Montgomery County, PA
I grew up in Oreland, Pennsylvania and live there today. I earned a B.S. degree in Medical Technology and worked in that field for fifteen years before leaving to work in the drug metabolism department in a large pharmaceutical company. A few years ago my former boss started his own research company in Hatfield, and that’s where I am today working as a research chemist. I have a loving husband who works as a tech ed teacher in a high school just outside of Philadelphia. We had two kids, and they attended the same high school I did in Springfield Township. I was especially close to my younger son when he was little. He held my hand when we walked places and was not shy about sitting in my lap in public. We talked often and had great family vacations. He was really fun to be around and seemed to be happy, but something changed during his early high school years.
People ask me, why do I think my son turned to drugs? I can’t be sure of the reason, there are probably many. One event that I feel was traumatic from my son was being present during a school shooting. After this event he became angry and withdrawn and couldn’t understand why the shooter was getting any attention. My son muddled along for the next few years, was still doing well in school; he even became a black belt in Taekwondo.
When he was fifteen, when he came home drunk for the first time, it concerned me because we have family members who struggle with alcoholism. Later I caught him smoking marijuana, and my husband and I spoke with him about how alcoholism and addictions can run in families. I had experimented with alcohol and marijuana when I was younger and thought it was just a phase that all kids go through, a rite of passage.
As time went on, I’d find empty rum bottles hidden around the house. I told my son that this wasn’t normal, that drinking alone was a sign of trouble. However, on some level I was in denial about my son’s drinking and had a hard time figuring out how to approach the problem. Taking privileges away and grounding him seemed to have no effect on his behavior. I am very close with my family, but I felt that I couldn’t share with them the trouble I was having with my son. I was too ashamed and didn’t want to hurt my son’s reputation in their eyes. My solution to the problem was to internalize all my feelings, protect him from the consequences of his actions, and hope that he would eventually figure things out for himself.
“I was still in such denial about his drug use, it didn’t occur to me that he could have been overdosing on heroin, which he was. I had not yet learned what an overdose looked like.”
My son graduated high school and went off to college in Massachusetts with a generous academic scholarship. During his time there he was caught smoking marijuana by campus police, and thankfully was not arrested, it was handled as an internal matter. In his sophomore year my son came home for the summer, his grades were slipping and he announced he wanted to change majors, from engineering to philosophy. My husband and I did not support this change and my son left school. Now living at home, he started working at a local restaurant and was hanging out with people he met there; he was out very late at night and sometimes he didn’t come home at all. During this time we noticed that money was missing in the house; we began to hide our money and car keys, slowly accepting this as normal behavior in our household. Somehow my son pulled his life together enough to get accepted to Temple University to pursue a degree again. It is my feeling that’s when he began using harder drugs.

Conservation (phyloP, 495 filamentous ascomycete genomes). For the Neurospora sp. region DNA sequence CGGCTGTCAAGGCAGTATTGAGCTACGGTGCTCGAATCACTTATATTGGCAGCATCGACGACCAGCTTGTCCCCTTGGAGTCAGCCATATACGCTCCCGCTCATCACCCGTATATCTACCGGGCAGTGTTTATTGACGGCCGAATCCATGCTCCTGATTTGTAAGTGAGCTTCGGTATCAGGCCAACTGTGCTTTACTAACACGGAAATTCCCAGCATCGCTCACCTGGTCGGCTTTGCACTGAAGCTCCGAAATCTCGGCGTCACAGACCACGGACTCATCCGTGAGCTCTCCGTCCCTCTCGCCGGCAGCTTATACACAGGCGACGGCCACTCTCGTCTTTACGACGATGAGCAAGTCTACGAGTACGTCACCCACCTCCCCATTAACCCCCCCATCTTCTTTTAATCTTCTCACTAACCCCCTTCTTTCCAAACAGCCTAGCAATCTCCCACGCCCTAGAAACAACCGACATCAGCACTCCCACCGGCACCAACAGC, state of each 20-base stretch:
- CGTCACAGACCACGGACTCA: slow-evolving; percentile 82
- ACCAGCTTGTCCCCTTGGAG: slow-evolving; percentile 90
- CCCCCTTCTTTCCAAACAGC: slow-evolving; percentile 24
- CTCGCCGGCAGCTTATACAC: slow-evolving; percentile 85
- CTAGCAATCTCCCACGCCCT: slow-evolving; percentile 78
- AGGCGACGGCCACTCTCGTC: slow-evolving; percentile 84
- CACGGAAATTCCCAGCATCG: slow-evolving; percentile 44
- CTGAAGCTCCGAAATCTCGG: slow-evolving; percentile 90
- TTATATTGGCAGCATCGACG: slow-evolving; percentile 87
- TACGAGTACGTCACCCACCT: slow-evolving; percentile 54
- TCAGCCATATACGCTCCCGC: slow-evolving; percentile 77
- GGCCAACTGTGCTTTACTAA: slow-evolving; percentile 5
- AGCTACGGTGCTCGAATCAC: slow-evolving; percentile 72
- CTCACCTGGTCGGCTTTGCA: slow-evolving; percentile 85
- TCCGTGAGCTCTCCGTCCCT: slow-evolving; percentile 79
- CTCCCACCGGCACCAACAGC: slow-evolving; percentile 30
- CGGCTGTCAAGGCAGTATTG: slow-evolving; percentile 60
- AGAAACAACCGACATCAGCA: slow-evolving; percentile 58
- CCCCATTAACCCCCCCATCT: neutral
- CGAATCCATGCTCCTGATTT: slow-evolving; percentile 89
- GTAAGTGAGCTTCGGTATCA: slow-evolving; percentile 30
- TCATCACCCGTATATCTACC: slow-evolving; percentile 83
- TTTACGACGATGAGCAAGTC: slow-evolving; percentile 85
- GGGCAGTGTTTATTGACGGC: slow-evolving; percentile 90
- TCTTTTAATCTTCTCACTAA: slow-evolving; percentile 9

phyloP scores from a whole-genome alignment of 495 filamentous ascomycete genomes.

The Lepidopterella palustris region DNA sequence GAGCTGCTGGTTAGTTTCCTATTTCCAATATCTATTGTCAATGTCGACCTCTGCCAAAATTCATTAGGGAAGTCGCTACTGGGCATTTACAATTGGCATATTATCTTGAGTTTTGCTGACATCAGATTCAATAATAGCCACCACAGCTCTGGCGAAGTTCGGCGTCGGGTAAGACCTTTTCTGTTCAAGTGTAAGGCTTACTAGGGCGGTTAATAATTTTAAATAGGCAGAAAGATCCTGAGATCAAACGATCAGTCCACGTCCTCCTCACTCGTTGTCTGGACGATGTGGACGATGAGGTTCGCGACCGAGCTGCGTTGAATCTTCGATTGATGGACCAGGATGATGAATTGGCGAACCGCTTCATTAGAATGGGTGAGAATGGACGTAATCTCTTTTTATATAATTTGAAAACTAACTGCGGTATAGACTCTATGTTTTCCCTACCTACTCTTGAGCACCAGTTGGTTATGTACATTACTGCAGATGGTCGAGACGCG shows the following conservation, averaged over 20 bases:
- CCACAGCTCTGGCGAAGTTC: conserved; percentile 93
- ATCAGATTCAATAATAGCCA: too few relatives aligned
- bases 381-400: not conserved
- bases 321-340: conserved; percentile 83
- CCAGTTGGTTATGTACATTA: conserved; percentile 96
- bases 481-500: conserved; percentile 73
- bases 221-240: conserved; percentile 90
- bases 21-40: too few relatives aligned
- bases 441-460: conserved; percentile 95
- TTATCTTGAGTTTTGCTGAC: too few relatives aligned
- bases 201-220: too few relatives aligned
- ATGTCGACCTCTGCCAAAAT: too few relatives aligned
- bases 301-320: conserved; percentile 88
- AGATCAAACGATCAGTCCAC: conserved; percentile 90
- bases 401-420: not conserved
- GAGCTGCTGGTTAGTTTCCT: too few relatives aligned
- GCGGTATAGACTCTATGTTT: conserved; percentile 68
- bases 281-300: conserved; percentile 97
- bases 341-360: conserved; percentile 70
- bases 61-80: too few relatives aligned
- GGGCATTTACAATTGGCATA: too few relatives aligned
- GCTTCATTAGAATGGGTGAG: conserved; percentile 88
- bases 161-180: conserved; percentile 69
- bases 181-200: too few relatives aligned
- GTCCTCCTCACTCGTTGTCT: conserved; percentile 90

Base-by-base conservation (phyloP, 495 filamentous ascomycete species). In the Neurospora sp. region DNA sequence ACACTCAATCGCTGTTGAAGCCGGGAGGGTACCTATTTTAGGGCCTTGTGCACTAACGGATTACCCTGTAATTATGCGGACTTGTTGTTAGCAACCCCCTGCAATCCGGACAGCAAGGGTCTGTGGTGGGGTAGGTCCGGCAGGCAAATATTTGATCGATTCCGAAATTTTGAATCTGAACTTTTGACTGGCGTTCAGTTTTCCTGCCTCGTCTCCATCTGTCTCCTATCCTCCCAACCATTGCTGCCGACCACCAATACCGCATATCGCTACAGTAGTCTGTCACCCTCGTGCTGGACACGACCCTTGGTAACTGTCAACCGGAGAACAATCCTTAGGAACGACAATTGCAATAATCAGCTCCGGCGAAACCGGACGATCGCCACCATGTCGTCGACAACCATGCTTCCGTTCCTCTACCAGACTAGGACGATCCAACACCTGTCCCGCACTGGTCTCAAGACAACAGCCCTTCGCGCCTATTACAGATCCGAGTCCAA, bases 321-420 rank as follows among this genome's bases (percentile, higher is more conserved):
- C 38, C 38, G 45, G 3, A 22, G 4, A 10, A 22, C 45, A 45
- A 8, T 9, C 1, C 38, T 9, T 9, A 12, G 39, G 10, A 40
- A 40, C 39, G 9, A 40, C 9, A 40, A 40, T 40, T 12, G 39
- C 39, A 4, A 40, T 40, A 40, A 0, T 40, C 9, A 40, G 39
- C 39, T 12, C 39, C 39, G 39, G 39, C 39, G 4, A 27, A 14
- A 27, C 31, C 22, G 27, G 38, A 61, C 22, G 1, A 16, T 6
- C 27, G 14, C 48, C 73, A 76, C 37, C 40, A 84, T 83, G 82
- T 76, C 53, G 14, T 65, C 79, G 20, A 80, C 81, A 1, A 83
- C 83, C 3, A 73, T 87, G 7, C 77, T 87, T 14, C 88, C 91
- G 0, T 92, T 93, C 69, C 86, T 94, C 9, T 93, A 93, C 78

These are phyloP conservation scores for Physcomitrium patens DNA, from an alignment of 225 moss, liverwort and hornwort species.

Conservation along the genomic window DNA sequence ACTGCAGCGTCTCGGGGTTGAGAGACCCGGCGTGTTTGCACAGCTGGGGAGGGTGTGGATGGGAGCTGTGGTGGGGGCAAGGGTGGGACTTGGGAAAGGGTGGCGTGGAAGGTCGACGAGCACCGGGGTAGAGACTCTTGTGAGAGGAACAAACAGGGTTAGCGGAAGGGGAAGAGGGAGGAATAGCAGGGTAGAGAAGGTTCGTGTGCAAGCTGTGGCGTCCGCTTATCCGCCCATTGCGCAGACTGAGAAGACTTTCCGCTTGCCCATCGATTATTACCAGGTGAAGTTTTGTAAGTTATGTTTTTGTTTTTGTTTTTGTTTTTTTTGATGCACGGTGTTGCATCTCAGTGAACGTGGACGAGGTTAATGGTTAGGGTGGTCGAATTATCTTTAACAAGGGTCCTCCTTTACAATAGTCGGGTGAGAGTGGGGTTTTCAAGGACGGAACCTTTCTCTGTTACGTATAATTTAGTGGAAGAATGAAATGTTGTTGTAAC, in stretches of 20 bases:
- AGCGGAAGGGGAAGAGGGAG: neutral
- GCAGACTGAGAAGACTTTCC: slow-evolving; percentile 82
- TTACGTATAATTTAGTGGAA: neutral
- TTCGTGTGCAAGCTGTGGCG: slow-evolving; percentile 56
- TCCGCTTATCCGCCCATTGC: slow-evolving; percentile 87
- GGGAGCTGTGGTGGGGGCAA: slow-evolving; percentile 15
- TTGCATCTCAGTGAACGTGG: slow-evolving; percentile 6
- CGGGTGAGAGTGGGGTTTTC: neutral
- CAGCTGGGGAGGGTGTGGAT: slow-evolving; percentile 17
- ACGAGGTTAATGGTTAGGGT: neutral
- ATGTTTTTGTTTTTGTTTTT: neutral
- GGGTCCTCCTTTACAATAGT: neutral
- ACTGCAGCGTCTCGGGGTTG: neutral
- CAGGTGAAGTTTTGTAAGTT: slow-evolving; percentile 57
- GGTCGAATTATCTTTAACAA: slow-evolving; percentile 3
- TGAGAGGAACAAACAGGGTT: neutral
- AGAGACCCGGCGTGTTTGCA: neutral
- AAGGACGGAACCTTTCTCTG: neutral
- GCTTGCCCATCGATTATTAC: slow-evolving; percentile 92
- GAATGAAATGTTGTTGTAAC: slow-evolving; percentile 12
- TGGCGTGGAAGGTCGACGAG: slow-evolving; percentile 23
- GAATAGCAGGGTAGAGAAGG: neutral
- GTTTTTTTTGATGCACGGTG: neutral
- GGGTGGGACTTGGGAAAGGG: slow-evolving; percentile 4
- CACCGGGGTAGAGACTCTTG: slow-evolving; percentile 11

I found out that my son was using heroin a few years ago when a hiking trip (something my son loves to do with his father) was cut short. My son was very lethargic and wouldn’t get up one morning when it was time to start hiking, so my husband starting packing up his gear, and in a travel mug he found empty packets and syringes.
We had to attend a family reunion the next day and my son withdrew from heroin while we were there (although at the time I didn’t know the symptoms of opioid withdrawal). During this time he got into a liquor cabinet and drank massive quantities of alcohol. Of course I covered up for my son, telling people he wasn’t feeling well; I was in shock from the realization that he was using heroin. I felt so helpless and alone.
“My son was very lethargic and wouldn’t get up one morning when it was time to start hiking, so my husband starting packing up his gear, and in a travel mug he found empty packets and syringes.”
After I pulled myself together I calmly asked my son if he was doing heroin, and he said yes. I then asked him if he needed help and he told me he wasn’t sure; I knew he did though. Next I asked him why he was using heroin. A tear rolled down his face, and he said he was lonely. That response broke my heart. I had thought we had a supportive family environment, yet he felt so alone. Still part of me was angry with him, how could he make such a poor choice, he had be warned about the dangers of drug use.